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Southern Sweden faces airspace shutdown

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Southern Sweden faces airspace shutdown
18:49 CEST+02:00
A new airspace shutdown has been announced for southern parts of Sweden from 8pm on Monday.

Stockholm-Arlanda Airport is set to remain open, although the Civil Aviation Authority (Luftfartsverket - LFV) could be forced to reassess the situation as a vast cloud of volcanic ash drifts towards Norway from Iceland.

LFV said all airspace south of a line running from Strömstad in the west to Nyköping in the east would be affected by the shutdown.

Airspace north of the line will remain open, while planes flying at high altitude will be permitted to cross the line.

Landvetter airport in Gothenburg opened for business on Monday but appears likely to close again in line with LFV's new guidelines.

"Arlanda has been open since 8am only to traffic north and west," airport spokesman Per Froberg told AFP. "The airport is open and remains open until further notice."

A cargo plane from the United States landed early Monday and two flights were set to leave later for Chicago and New York, he said.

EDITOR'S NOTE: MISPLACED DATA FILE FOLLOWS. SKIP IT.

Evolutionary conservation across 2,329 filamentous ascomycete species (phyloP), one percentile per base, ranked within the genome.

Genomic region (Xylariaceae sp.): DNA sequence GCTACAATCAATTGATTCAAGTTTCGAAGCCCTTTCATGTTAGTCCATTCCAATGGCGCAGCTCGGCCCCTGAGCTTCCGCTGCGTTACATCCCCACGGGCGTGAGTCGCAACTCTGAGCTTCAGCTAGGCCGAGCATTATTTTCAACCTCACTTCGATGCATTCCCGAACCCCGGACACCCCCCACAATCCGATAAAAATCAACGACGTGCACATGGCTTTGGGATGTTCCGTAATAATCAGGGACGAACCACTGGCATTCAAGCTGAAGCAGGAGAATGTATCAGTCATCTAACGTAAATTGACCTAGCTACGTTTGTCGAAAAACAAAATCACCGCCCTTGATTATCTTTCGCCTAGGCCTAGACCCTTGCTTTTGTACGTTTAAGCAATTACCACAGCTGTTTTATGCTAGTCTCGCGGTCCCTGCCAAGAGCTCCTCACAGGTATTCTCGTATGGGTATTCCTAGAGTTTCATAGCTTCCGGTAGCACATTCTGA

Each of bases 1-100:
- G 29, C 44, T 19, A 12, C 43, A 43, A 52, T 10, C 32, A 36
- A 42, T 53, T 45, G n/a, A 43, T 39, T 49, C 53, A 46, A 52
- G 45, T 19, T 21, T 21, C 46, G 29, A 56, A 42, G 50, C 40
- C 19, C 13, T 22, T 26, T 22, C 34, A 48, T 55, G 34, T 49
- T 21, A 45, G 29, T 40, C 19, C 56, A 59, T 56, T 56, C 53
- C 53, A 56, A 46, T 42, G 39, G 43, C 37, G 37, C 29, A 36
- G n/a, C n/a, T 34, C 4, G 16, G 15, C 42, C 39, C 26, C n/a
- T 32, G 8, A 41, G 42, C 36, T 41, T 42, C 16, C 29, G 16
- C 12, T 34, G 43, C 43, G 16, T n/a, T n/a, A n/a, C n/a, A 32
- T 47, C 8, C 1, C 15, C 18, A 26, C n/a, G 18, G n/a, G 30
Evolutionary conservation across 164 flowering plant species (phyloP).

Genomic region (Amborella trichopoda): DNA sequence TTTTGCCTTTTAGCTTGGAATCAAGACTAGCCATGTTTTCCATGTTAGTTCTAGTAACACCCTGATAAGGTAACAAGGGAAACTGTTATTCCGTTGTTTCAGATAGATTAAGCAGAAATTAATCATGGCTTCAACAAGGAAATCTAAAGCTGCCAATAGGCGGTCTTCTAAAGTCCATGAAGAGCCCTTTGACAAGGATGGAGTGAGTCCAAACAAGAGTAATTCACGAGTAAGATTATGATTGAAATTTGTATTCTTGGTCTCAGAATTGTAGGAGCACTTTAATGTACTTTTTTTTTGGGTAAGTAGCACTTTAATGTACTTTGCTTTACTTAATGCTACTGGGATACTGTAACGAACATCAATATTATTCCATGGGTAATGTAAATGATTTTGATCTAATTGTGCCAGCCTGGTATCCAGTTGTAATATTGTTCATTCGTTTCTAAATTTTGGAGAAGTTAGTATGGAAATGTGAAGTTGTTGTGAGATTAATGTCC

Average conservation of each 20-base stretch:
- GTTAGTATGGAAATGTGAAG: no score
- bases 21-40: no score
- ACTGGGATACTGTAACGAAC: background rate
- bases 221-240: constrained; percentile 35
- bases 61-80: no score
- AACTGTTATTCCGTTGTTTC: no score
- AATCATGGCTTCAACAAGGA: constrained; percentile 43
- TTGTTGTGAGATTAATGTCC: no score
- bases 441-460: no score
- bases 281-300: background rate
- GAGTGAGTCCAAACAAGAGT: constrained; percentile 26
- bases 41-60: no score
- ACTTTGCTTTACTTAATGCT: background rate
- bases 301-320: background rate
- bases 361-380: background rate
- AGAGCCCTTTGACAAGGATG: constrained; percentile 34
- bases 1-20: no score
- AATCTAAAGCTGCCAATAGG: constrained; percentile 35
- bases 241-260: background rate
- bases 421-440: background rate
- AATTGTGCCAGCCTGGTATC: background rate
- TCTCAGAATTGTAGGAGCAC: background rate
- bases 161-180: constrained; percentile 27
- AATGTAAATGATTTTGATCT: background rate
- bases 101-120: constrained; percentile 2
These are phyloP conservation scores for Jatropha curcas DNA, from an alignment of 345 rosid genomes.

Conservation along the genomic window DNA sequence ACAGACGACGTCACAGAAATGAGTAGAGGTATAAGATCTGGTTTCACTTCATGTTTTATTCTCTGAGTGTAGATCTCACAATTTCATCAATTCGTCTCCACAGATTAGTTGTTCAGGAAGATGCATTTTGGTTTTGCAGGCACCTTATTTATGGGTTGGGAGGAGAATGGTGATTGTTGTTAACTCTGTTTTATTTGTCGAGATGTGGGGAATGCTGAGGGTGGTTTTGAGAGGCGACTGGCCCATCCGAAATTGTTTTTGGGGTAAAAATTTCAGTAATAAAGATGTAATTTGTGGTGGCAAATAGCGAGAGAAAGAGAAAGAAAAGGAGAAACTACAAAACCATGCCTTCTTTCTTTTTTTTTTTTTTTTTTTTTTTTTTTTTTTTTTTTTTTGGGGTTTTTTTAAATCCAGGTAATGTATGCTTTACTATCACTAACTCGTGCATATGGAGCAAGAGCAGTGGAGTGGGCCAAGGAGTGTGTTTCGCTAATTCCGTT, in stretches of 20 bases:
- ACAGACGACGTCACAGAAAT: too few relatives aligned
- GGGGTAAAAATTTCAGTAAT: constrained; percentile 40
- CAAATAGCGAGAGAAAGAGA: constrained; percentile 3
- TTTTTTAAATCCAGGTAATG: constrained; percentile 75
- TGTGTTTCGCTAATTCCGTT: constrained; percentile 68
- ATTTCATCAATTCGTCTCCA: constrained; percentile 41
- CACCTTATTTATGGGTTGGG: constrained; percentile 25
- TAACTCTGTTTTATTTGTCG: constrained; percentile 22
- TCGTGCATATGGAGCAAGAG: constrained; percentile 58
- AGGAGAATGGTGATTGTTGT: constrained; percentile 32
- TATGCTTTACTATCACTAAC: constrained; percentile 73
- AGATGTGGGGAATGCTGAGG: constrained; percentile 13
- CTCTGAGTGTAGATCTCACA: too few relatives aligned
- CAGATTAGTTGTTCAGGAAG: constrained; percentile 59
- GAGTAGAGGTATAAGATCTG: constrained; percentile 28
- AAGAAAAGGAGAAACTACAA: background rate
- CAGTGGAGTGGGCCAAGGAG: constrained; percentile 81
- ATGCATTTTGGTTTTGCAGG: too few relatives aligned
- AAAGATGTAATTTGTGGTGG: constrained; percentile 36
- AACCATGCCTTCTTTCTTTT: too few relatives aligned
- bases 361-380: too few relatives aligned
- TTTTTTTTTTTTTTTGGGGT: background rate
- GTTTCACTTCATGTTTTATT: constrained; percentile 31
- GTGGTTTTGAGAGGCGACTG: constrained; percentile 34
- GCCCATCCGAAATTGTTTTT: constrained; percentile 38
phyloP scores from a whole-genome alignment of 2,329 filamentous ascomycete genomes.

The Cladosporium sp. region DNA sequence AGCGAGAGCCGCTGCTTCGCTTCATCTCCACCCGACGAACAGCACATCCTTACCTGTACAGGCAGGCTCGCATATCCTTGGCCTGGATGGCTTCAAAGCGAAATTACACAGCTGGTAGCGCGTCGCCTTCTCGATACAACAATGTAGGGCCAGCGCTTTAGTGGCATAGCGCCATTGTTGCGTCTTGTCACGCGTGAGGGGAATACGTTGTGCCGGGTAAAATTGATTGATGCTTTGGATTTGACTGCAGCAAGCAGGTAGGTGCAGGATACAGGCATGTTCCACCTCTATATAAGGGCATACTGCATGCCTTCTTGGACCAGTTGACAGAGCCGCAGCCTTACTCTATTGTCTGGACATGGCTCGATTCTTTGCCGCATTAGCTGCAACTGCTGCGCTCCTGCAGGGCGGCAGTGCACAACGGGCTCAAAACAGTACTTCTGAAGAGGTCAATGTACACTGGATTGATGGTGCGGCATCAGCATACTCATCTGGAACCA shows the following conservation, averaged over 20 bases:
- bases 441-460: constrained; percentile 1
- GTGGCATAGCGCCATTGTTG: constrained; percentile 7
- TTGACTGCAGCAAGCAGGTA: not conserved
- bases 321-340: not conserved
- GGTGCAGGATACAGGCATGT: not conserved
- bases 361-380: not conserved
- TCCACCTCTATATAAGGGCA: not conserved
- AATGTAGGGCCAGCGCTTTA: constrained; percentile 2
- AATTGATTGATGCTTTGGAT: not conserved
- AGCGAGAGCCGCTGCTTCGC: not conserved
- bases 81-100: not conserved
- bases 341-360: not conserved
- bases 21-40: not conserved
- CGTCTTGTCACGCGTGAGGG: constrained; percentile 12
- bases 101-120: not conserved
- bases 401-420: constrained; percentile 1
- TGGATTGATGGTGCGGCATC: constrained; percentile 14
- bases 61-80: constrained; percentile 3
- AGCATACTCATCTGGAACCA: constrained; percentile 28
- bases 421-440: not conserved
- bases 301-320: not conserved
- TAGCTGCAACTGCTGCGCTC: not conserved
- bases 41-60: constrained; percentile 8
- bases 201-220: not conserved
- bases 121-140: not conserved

Scandinavian airline SAS said a number of its cross-Atlantic flights scheduled to land in Copenhagen would be diverted to Oslo, while flights to Stockholm would likely land as scheduled.

In Denmark, aviation authorities on Monday reopened airspace to flights above 35,500 feet (10,670 metres), but said restrictions on flights below the limit would remain in place until at least 2am on Tuesday.

Finland, where all commercial flights had been grounded since Thursday, meanwhile temporarily opened airports in the cities of Turku and Tampere between 12 and 6pm.

The country's flag carrier Finnair said a flight from New York would likely land in the western city of Turku on Monday afternoon.

Airport operator Finavia however said forecasts indicated the ash cloud would remain above southern Finland, meaning the main Helsinki-Vantaa airport would remain closed to traffic.

Due to wind conditions blowing the ash cloud away from its skies, Iceland has left its airports and airspace open since the Eyjafjöll volcano began erupting early last Wednesday bringing chaos to European travel.

"There is no problem flying in and out of Iceland, and to be honest we see no indications that that will change in the next days," Iceland air spokesman Gudjon Arngrimsson told AFP.

He said the company ran five extra flights to the central Norwegian city of Trondheim on Sunday to help stranded passengers, mostly en route from North America to Europe, leave Iceland.

"Today we're flying to Oslo, Tampere and Stockholm," he said.

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